* Positive German, Chinese data outweighed by Fed uncertainty
* Fed's Dudley says Fed could begin tapering stimulus this year
* Apple shares jump after most successful iPhone launch ever
* Indexes down: Dow 0.2 pct, S&P 0.3 pct, Nasdaq 0.1 pct
By Caroline Valetkevitch
NEW YORK, Sept 23 (Reuters) - U.S. stocks fell on Monday, putting the S&P 500 on track for a third session of declines, weighed down by a Federal Reserve official's comments and a looming political deadline in Washington.
William Dudley, president of the Federal Reserve Bank of New York, said on Monday that the timeline that Fed Chairman Ben Bernanke articulated in June for scaling back the central bank's stimulus measures is "still very much intact," as long as the economy keeps improving.
Citigroup led the S&P financial sector lower, a day after the Financial Times reported Citi had a significant drop in trading revenue during the third quarter, which could hurt the bank's earnings. Citi shares fell 3.1 percent to $49.63 and the S&P financial index lost 1.4.
Investors were caught off guard last week when the Fed decided against reducing asset purchases from the current $85-billion monthly pace, after many had anticipated a change in policy in September.
The S&P 500 had rallied 1.2 percent last Wednesday after the decision by the Fed. But the index is now on pace for a third straight day of declines.
Adding to concerns was the approaching Oct 1 deadline for Congress to avoid a government shutdown as lawmakers negotiate ahead of the end of the fiscal year on Sept. 30.
"I think investors are a little more concerned about the debate going on in Washington and the volatility that may create over the next few weeks," said Michael Sheldon, chief market strategist of RDM Financial in Westport, Connecticut.
The Dow Jones industrial average was down 30.97 points, or 0.20 percent, at 15,420.12. The Standard & Poor's 500 Index was down 5.63 points, or 0.33 percent, at 1,704.28. The Nasdaq Composite Index was down 3.33 points, or 0.09 percent, at 3,771.40.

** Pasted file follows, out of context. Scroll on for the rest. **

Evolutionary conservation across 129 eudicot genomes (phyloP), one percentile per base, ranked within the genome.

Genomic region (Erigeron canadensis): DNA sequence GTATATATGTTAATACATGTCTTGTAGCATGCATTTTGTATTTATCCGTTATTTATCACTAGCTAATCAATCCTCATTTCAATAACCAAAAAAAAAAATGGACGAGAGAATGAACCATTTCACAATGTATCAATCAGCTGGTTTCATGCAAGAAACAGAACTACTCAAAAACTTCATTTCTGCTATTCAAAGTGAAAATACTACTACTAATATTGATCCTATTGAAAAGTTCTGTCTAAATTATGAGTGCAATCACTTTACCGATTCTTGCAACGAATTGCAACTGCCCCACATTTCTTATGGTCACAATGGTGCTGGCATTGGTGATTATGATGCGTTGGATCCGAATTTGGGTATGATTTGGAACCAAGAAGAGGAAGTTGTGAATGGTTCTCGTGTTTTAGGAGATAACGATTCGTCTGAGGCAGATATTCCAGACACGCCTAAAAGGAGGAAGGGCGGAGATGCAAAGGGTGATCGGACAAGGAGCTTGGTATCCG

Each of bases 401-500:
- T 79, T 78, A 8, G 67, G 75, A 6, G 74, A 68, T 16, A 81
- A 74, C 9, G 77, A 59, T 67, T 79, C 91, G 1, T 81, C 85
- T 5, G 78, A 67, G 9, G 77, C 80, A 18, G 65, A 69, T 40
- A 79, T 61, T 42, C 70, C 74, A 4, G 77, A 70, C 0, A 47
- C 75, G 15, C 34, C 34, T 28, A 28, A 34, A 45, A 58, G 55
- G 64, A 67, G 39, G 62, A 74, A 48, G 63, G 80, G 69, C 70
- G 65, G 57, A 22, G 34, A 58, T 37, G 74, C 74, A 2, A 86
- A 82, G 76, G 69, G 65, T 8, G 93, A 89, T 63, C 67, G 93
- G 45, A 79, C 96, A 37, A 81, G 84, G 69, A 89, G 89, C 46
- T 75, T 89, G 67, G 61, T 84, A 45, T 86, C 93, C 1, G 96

U.S.-listed shares of Blackberry were up 1.3 percent at $8.85 after a consortium led by Fairfax Financial offered to buy the Canadian smartphone maker for $4.7 billion. Shares were down earlier in the day.
Blackberry announced Friday a change in focus away from the consumer in favor of businesses and governments. The move added to fears about BlackBerry's long-term viability.
Among positives for the market, a flood of new orders gave a boost to European and Chinese firms in September, according to surveys that added to evidence that the global economy is healing, but U.S. factory activity lost some momentum.
Apple shares were a bright spot, up 4.6 percent to $488.69, after it said it sold 9 million iPhone 5s and iPhone 5c models since their launch on Friday.
The widely followed Dow Jones industrial average started Monday with three new components. Goldman Sachs, Visa and Nike replace Bank of America, Hewlett-Packard and Alcoa.
Shares of Goldman, Visa and Nike and HP all declined Monday while Alcoa edged higher and Bank of America fell with the financial sector.